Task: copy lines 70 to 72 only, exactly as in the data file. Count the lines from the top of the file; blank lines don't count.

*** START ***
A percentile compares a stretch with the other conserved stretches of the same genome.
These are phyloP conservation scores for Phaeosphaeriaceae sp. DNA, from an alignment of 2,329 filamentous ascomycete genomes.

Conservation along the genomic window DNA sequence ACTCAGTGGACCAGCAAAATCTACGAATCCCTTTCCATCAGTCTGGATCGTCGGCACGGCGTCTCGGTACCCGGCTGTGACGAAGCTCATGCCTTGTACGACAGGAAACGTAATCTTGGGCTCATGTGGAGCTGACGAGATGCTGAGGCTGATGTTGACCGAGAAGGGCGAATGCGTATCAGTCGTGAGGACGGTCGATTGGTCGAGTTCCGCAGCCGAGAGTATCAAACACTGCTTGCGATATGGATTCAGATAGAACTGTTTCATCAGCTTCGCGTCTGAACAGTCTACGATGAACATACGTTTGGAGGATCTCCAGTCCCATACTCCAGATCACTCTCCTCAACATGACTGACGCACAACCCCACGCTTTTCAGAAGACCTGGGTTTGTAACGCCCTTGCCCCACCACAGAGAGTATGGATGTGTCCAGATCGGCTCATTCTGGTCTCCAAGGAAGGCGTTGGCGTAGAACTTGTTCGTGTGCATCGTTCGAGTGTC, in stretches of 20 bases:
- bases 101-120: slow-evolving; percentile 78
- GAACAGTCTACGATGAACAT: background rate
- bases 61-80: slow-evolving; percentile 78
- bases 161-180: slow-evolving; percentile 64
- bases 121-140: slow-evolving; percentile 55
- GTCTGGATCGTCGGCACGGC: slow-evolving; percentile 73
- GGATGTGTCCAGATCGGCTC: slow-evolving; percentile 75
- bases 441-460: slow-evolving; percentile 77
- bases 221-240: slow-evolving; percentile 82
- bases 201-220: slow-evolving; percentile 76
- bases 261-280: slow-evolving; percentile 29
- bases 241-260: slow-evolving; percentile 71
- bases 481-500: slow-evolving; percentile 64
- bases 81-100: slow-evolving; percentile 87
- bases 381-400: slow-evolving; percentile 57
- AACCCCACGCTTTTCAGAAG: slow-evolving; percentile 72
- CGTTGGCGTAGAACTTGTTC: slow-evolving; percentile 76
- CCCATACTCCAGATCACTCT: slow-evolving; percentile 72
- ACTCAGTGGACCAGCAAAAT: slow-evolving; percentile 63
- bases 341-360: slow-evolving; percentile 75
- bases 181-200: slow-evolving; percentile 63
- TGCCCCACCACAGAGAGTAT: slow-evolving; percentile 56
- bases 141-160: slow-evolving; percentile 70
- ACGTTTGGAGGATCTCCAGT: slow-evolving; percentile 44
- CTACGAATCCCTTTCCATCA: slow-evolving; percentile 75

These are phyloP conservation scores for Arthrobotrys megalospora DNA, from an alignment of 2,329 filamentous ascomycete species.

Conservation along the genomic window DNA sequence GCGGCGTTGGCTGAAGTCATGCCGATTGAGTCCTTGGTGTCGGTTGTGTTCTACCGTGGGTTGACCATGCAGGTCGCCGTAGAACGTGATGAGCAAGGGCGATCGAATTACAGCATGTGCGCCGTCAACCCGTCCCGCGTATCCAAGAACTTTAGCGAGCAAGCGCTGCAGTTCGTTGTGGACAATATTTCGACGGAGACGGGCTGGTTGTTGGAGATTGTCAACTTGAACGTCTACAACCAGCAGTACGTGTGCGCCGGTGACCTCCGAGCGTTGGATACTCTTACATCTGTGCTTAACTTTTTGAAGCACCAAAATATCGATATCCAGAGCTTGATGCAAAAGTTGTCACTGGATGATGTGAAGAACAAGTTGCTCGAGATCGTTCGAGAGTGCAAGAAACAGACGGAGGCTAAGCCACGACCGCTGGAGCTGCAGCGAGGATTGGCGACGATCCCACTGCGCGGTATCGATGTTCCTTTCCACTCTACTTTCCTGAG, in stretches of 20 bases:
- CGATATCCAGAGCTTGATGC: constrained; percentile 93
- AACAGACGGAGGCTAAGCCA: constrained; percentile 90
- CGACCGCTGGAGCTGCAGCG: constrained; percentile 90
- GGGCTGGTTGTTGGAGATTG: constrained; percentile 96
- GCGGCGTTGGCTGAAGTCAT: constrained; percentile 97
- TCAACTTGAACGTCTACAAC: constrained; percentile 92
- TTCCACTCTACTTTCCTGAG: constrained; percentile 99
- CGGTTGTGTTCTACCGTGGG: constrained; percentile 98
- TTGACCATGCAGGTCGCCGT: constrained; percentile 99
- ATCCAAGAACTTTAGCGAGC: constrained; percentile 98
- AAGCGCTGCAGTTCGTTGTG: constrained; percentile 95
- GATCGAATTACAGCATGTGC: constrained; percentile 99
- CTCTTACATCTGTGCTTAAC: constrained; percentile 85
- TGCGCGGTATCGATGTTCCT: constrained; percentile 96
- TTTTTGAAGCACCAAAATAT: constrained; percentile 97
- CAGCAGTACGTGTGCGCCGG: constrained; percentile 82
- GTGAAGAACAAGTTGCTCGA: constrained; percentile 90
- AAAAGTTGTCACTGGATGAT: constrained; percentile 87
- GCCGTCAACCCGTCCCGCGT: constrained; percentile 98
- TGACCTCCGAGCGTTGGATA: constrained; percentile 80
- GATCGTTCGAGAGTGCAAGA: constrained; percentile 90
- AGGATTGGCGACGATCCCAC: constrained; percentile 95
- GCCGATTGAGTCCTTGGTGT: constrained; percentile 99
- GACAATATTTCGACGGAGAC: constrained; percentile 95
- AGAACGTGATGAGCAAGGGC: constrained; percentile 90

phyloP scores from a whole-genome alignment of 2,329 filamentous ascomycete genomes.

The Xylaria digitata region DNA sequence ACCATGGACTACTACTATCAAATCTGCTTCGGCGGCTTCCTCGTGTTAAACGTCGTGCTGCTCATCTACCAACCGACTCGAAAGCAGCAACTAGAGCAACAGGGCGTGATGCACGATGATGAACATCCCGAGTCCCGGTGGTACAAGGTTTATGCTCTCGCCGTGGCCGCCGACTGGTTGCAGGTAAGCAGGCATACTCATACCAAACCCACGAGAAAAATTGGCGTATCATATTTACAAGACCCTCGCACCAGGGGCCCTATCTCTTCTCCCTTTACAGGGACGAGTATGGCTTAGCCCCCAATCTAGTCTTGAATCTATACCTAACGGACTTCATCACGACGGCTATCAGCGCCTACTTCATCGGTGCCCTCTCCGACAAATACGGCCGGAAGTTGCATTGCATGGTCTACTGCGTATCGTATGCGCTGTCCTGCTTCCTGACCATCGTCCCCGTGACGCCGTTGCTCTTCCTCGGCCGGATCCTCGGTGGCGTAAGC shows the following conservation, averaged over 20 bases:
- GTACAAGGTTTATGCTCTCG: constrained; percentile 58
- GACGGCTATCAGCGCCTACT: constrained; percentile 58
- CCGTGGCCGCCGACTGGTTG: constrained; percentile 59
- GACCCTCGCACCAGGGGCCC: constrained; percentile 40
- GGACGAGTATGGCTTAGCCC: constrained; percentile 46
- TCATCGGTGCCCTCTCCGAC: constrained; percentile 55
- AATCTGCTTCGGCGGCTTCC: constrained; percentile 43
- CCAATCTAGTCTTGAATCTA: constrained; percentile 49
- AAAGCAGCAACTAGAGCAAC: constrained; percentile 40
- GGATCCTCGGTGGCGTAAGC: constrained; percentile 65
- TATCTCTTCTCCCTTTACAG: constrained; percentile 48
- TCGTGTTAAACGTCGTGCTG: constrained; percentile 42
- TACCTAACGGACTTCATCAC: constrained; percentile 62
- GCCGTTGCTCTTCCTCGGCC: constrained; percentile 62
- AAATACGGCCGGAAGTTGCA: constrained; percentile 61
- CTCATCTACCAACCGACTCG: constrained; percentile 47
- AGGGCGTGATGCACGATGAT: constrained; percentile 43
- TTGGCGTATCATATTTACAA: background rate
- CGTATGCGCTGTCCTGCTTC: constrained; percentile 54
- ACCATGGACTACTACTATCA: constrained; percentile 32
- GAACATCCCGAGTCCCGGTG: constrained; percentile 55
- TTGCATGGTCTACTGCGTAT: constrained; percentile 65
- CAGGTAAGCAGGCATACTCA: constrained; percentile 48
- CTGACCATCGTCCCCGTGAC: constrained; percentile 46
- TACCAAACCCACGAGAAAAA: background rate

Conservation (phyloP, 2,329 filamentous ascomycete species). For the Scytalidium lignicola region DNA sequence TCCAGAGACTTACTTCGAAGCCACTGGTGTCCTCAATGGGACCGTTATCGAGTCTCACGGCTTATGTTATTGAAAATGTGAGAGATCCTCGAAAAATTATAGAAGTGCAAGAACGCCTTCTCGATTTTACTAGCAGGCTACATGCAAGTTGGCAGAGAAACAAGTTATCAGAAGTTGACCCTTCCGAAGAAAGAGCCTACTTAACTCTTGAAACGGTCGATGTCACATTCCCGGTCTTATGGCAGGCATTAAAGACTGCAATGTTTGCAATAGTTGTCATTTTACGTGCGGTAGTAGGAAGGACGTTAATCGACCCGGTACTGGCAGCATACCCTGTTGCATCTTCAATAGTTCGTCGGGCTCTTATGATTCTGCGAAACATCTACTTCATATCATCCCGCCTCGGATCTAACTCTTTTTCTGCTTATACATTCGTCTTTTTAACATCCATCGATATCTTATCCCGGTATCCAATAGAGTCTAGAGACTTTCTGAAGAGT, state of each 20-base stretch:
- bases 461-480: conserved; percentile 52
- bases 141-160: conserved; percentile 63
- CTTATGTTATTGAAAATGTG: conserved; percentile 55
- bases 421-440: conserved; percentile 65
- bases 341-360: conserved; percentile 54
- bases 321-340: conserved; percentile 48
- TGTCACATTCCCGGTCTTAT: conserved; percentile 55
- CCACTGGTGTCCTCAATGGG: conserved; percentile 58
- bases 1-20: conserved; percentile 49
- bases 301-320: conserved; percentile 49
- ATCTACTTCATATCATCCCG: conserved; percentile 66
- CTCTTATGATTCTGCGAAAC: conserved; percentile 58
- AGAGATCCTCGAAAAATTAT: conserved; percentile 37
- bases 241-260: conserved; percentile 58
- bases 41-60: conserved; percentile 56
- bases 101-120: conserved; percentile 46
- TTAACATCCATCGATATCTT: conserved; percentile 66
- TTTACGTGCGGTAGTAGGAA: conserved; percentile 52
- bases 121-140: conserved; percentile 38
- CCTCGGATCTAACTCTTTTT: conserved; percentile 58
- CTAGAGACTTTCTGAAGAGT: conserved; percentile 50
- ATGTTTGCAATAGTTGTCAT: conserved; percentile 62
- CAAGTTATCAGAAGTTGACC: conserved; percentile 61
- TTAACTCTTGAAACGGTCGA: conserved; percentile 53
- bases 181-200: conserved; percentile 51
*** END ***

- TACCTAACGGACTTCATCAC: constrained; percentile 62
- GCCGTTGCTCTTCCTCGGCC: constrained; percentile 62
- AAATACGGCCGGAAGTTGCA: constrained; percentile 61